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The Pair Bringing the Sisters of the Valley’s Teachings To Mexico

Cesar Gallegos

by Cesar Gallegos

March 14, 2024 08:00 am ET Estimated Read Time: 4 Minutes
Fact checked by Kymberly Drapcho
The Pair Bringing the Sisters of the Valley’s Teachings To Mexico

On a farm in California’s nutrient-rich Central Valley, a group of nuns meticulously care for rows of cannabis plants. Here, cultivation takes an entirely different meaning than the mechanical and monotonous routine of mass production. In the place of timesheets and algorithms, moon cycles instead dictate when cannabis is saged, set, and bottled into CBD tinctures

The Sisters of the Valley (SOTV) were born under the glow of the 2014 Harvest Moon. Guided by the tenets of their Beguine ancestors, the SOTV are equal parts scholars and spiritualists. At the core of the group is the mission to share cannabis—one of the earth’s many gifts—with the world as a vehicle for holistic healing.

On social media, the “weed nuns” (as they’ve come to be known) document their cultivation process and host workshops demystifying the plant — breaking old stereotypes of what cannabis users look like. Their small CBD business has also found some success, bringing in over $500,000 in medical CBD sales last year. 

Thanks to these small triumphs, the SOTV’s teachings have spread, picking up new disciples along the way like Sister Camilla and Sister Luna. 

Born and raised in Puebla, Mexico, Camilla and Luna are brining the SOTV’s teachings to their home country. 

From Students to Leaders: Sister Luna and Sister Camilla Carry The Torch

weed nuns
Photo courtesy of Sisters of the Valley

Prior to becoming SOTV, Sister Luna and Sister Camilla were active in cannabis reform clubs across Mexico. A testament to their dedication to the plant and what it stands for, the pair took vows to become SOTV in the summer of 2018. The two kept a steady presence at the Central Valley farm, learning the ins and outs of cannabis cultivation, studying the teachings of the convent, and learning how the business side of the operation works.

Though their dedication to the convent made them the perfect disciples, the pairs commitment to academic excellence is what set them apart and made them the perfect candidates to bring the SOTV’s teachings to Mexico. 

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Sister Luna comes from a science background with a BA in Biology and Masters in Biomedicine. Sister Camilla comes from a business background with BA in International business and a Masters in Economics. Together, the pairs disciplines make them a powerful force — encapsulating the SOTV’s mission to educate the public on cannabis’ beneficial properties and to distribute high quality products that facilitate holistic healing.  

With the support of the SOTV, Sister Luna and Sister Camilla founded the Hermanas Del Valle (Sisters of the Valley Mexico) in 2022. Though the two years since have been filled with challenges and obstacles, the Hermanas Del Valle have nonetheless managed to become a cultural force in their own right.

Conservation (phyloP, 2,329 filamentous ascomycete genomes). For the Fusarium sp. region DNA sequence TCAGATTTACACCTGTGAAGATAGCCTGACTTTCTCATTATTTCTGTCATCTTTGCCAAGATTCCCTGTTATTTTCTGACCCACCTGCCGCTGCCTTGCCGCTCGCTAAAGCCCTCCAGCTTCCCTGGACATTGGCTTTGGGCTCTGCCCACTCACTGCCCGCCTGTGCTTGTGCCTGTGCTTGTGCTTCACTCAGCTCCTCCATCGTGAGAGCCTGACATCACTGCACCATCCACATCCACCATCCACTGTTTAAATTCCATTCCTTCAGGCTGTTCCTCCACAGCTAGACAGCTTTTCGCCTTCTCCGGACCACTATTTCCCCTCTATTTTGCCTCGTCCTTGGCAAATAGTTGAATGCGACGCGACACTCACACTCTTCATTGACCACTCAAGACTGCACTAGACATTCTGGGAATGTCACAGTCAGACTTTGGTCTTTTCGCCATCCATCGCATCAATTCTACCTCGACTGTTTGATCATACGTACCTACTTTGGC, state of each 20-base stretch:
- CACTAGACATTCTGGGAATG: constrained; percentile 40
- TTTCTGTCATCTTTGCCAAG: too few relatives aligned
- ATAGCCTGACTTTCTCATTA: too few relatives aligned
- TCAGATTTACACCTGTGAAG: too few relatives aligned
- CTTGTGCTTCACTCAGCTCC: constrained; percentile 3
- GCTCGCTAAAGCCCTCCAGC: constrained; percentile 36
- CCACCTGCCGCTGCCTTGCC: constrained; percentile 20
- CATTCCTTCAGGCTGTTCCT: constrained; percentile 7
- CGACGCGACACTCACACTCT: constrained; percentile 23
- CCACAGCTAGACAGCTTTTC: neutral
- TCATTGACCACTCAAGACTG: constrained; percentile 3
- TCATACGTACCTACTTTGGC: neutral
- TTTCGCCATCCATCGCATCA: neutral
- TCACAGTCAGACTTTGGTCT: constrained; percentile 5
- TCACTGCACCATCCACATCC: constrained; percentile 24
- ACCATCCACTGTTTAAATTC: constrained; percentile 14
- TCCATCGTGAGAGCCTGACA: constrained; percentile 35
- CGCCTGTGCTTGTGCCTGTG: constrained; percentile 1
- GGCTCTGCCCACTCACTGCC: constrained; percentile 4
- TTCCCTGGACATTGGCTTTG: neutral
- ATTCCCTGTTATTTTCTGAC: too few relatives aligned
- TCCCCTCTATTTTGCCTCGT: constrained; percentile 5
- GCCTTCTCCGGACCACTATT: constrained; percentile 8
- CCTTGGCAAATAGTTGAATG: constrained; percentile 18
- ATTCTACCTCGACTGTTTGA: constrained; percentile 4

What It Means To Be A “Weed Nun” In Mexico

Sisters of the Valley
Photo courtesy of Sisters of the Valley

As subversive as the image of a nun with a joint in her mouth may be in the U.S., in Mexico, the image represents an outright act of rebellion. 

Consider for a moment that 77.7% of Mexico’s population is Catholic. For practicing and conservative Catholics, a “weed nun” is downright sacrilegious. Further, consider that despite decriminalizing recreational use in 2021, Mexico’s failure to pass subsequent legislation left cannabis cultivation in a legal gray area — tying it to cartles responsible for thousands of deaths

Living in fear of violence and retribution from cartels and social ostracization from family and friends — the HDV operate in relative secrecy. The convent operates in a small village on the outskirts of central Mexico. There, five Sisters grow cannabis plants in paintbuckets lodged in the walled-off private gardens of trusted elders. They dry the plants in crevices and covered laundry lines hidden in the back of the house they use as a fake store-front. When interviewed and photographed by Reuters, many Sisters asked that their names, professions, and whereabouts be omitted.

Despite their limitations, the HDV have found different ways to make their presence felt. On social media, the HDV post about their cultivation journeys and host educational workshops like their American counterparts. They also make visits to Mexico City to stage community outreach and to advocate for the plant’s full legalization. The HDV even have an e-commerce store where they sell mushroom coffe, incense, sage and other handmade products.

Though they follow the teachings of Sisters of The Valley, the Hermanas Del Valle have taken on their own unique purpose: “We want to take the plant back from the narcos”.

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